Group to Attend Wednesday Meeting with OMB on Rule That Is Two Years Past Congressional Deadline

Buffalo, New York – September 17, 2013 – With the five year anniversary of the tragic crash looming on the horizon, the ‘Families of Continental Flight 3407’ will continue their push for a true ‘One Level of Safety’ between the nation’s major and regional air carriers with a Wednesday trip to Washington. At stake is a congressional mandate calling on the Federal Aviation Administration to revamp airline pilot training protocols in the wake of numerous training deficiencies at regional carrier Colgan Air that contributed to the February 2009 crash. The FAA’s October 2011 deadline established by Congress in the landmark 2010 Aviation Safety Act has come and gone, and both Secretary of Transportation Anthony Foxx and FAA Administrator Michael Huerta have stated their commitment to complete the final rule by October 21st of this year.


“We are talking about a provision that had the unanimous support of both Houses of Congress, something that is nearly impossible to achieve these days, and certainly there is going to be a lot of noise made by a lot of different people if Secretary Foxx and Administrator Huerta do not deliver come October 21st,” stated Scott Maurer, of Moore, South Carolina, who lost his thirty year-old daughter Lorin in the crash. “We are talking common-sense reforms here in critical areas such as stall recovery training, which was woefully inadequate when it came to our crash. The NTSB has been calling for many of these improvements for many years, and it would be an absolute shame if another completely avoidable tragedy was to occur in the meantime because DOT and FAA were not able to get their acts together and follow through on this legal requirement.”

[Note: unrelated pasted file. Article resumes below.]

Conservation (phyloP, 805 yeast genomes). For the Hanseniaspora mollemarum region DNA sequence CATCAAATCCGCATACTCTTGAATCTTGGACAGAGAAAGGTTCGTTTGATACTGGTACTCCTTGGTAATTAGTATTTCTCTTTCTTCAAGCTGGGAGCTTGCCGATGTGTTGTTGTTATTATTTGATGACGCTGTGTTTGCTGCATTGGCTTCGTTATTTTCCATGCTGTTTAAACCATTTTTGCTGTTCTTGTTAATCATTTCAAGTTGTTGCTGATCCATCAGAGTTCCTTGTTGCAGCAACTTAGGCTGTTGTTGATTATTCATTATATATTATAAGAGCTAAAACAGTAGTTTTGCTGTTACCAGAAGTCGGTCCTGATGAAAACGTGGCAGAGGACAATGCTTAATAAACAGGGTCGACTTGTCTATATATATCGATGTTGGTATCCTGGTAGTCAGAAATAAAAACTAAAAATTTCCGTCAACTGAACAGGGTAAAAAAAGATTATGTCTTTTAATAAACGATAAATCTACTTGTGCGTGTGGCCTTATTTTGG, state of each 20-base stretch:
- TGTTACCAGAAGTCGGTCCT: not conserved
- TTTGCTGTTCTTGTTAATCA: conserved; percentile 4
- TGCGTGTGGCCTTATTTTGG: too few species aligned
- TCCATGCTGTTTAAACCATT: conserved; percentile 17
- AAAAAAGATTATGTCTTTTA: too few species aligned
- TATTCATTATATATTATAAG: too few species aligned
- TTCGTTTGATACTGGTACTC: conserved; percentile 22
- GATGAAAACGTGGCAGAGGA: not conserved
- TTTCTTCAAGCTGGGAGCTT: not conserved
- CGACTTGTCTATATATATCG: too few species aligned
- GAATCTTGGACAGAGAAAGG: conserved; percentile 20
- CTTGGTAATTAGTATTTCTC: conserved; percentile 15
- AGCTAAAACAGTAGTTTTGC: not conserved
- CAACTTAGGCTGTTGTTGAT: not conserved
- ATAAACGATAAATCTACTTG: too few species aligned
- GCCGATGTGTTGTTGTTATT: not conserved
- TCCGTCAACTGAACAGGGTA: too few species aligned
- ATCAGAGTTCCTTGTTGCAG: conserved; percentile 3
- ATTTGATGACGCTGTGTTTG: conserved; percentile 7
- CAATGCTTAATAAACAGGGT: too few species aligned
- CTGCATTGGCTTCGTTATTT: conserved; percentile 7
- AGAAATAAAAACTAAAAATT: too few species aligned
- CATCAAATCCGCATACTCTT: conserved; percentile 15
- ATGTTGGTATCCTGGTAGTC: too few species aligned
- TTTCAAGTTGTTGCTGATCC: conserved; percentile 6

Members of the family group will meet Wednesday with representatives of the White House Office of Management and Budget, where the rule is currently awaiting final approval. In addition to requiring more robust stall and upset recovery training, the rule will also establish a Continuous Analysis Program (CAP) for all airlines, which will include the creation of remedial training programs to identify and remediate pilots who demonstrate repeated training deficiencies, another glaring oversight by Colgan Air. And collectively, the rule will revamp the entire pilot training curriculum for all commercial passenger carriers, something that FAA has been unsuccessfully attempting to do in fits and starts since 1999.

“Once again, you have the airlines and their lobbyists flexing their collective muscle over at OMB in attempt to delay and water down this critical rule,” declared Susan Bourque of East Aurora, New York, who lost her sister and prominent 9/11 widow and activist Beverly Eckert. “They have been successful for nearly 15 years now, but hopefully their efforts at obstruction will finally be overcome. Last week’s anniversary of 9/11 serves as a proud reminder for us of how our sister Beverly and other 9/11 family members were able to triumph over powerful lobbying and government forces to achieve critical reforms, and we hope that our persistence and determination over the last four years will be enough to sway FAA, DOT, and yes, even the White House, to do what is right for passenger safety.”